Uber’s Crisis Comms Strategy: Automated Email Responses

uber-300x225Amateur chauffeur provider Uber got a bit of attention on this blog back in July for saying (via General Manager Chris Nakutis) that PR is a waste of money and that new companies can “almost jump over the…process” altogether.

We’re starting to think that the business really does live that philosophy. A couple of weeks ago we noted, via BuzzFeed, that Uber issues the same “Safety is our #1 priority” statement every time one of its drivers scores negative coverage.

Today we learned, via Valleywag, that in some particularly egregious cases the company doesn’t bother releasing a statement at all.

In the post, an anonymous customer tells Sam Biddle that she went through the usual steps to order an UberX car in L.A. but that her driver took her more than twenty miles (and two hours) out of the way, stopping in a remote parking lot and only returning to her proper address after she “caused a commotion and screamed.”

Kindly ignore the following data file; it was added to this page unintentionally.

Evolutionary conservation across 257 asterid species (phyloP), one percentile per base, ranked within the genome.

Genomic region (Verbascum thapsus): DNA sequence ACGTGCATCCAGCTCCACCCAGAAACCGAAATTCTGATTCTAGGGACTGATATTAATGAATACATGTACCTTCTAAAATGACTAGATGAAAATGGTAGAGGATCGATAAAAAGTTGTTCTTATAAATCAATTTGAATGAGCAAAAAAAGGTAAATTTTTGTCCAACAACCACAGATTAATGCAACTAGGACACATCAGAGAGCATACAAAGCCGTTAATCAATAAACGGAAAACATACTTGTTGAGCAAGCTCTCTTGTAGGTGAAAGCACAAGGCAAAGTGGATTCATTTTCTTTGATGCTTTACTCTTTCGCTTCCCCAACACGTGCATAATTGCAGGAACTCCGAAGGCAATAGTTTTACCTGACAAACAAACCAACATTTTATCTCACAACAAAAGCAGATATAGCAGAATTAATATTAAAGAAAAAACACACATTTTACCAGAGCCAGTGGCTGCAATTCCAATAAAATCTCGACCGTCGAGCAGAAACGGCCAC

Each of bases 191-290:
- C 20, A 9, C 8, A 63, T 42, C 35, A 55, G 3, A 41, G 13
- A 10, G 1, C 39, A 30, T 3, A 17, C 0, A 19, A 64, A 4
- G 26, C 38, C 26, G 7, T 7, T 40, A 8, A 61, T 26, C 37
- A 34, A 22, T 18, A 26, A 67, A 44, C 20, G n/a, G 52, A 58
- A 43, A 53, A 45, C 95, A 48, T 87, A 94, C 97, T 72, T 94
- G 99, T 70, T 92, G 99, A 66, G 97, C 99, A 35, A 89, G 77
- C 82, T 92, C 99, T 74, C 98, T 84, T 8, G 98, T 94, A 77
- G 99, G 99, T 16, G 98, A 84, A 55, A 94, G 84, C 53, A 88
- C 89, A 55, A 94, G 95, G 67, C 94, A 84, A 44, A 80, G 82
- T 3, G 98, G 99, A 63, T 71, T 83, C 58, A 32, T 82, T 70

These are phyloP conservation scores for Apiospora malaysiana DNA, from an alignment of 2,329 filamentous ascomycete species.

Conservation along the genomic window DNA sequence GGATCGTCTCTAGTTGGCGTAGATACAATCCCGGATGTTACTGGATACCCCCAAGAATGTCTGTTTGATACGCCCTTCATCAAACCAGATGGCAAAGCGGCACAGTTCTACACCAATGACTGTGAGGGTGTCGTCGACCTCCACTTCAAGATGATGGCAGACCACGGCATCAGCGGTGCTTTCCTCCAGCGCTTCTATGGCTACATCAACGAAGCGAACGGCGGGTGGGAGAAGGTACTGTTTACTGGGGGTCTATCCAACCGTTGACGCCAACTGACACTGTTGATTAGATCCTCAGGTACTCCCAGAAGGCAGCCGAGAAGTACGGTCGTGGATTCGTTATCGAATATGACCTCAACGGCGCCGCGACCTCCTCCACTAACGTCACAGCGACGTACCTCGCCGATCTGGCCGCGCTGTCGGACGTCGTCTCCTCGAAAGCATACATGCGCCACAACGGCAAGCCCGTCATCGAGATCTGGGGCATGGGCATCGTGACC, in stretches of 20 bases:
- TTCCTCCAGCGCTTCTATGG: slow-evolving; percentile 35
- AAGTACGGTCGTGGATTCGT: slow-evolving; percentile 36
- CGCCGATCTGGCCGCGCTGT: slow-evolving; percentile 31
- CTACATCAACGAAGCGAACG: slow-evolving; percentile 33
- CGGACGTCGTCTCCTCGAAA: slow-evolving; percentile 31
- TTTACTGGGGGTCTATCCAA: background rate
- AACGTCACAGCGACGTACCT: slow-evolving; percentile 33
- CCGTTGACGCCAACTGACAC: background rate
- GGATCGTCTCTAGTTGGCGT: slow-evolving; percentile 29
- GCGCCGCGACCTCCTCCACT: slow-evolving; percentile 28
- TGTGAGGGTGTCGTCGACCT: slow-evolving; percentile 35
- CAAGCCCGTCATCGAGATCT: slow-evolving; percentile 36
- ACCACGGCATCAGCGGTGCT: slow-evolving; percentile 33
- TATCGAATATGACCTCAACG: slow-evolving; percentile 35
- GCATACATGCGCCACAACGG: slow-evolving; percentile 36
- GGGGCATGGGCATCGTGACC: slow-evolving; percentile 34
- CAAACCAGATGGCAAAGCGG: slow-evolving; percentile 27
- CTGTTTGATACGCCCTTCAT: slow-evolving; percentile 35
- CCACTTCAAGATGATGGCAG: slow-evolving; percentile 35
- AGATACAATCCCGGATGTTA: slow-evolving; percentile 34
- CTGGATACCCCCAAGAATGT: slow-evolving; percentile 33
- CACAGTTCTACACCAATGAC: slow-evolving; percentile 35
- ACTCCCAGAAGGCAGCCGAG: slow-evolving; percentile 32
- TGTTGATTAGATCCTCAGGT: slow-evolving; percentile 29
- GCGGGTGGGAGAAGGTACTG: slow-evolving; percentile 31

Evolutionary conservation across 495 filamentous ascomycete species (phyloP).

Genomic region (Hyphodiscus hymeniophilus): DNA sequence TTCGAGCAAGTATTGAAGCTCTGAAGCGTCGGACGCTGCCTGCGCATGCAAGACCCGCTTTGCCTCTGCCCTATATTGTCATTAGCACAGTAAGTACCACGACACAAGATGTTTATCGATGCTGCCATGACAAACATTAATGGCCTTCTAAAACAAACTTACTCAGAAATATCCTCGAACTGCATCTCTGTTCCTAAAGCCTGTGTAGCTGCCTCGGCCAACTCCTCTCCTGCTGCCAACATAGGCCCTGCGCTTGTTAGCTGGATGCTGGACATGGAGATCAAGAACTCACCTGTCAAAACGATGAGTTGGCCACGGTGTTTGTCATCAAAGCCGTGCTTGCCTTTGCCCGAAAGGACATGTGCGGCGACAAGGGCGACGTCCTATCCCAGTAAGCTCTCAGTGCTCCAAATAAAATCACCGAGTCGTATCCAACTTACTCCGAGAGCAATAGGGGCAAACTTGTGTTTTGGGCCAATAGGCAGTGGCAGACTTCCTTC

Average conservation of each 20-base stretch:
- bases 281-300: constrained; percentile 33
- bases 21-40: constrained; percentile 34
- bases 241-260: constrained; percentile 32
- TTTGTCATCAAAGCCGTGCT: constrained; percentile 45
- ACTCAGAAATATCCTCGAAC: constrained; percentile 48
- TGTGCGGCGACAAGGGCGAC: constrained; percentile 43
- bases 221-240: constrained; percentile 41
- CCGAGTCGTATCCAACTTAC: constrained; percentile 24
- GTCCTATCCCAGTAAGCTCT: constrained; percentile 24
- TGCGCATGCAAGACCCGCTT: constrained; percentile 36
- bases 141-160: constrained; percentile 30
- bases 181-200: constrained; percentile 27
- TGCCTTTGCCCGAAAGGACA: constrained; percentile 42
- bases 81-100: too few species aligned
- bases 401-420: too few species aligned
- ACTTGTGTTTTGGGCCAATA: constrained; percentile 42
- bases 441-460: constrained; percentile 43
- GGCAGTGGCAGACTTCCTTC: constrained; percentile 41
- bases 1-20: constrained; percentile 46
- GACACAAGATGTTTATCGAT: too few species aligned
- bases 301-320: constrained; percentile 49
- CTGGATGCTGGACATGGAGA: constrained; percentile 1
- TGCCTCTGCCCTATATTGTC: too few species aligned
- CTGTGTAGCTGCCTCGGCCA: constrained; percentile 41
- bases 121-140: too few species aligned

She contacted Uber, which gave her a partial refund and a robotic email apologizing for the “inefficient route”(!!) before refunding all her money after (we hope) reviewing the service complaint from Hell.

Obviously, Uber employs lots of people, and the company cannot be held directly responsible for the behavior of every single driver. But at a certain point this famously non-responsive attitude will grow larger than any single case. And stories like this one will keep coming.

Maybe Uber could follow Tesla’s lead and hire some visible real-world humans to handle this stuff.

@PatrickCoffee patrick.coffee@adweek.com Patrick Coffee is a senior editor for Adweek.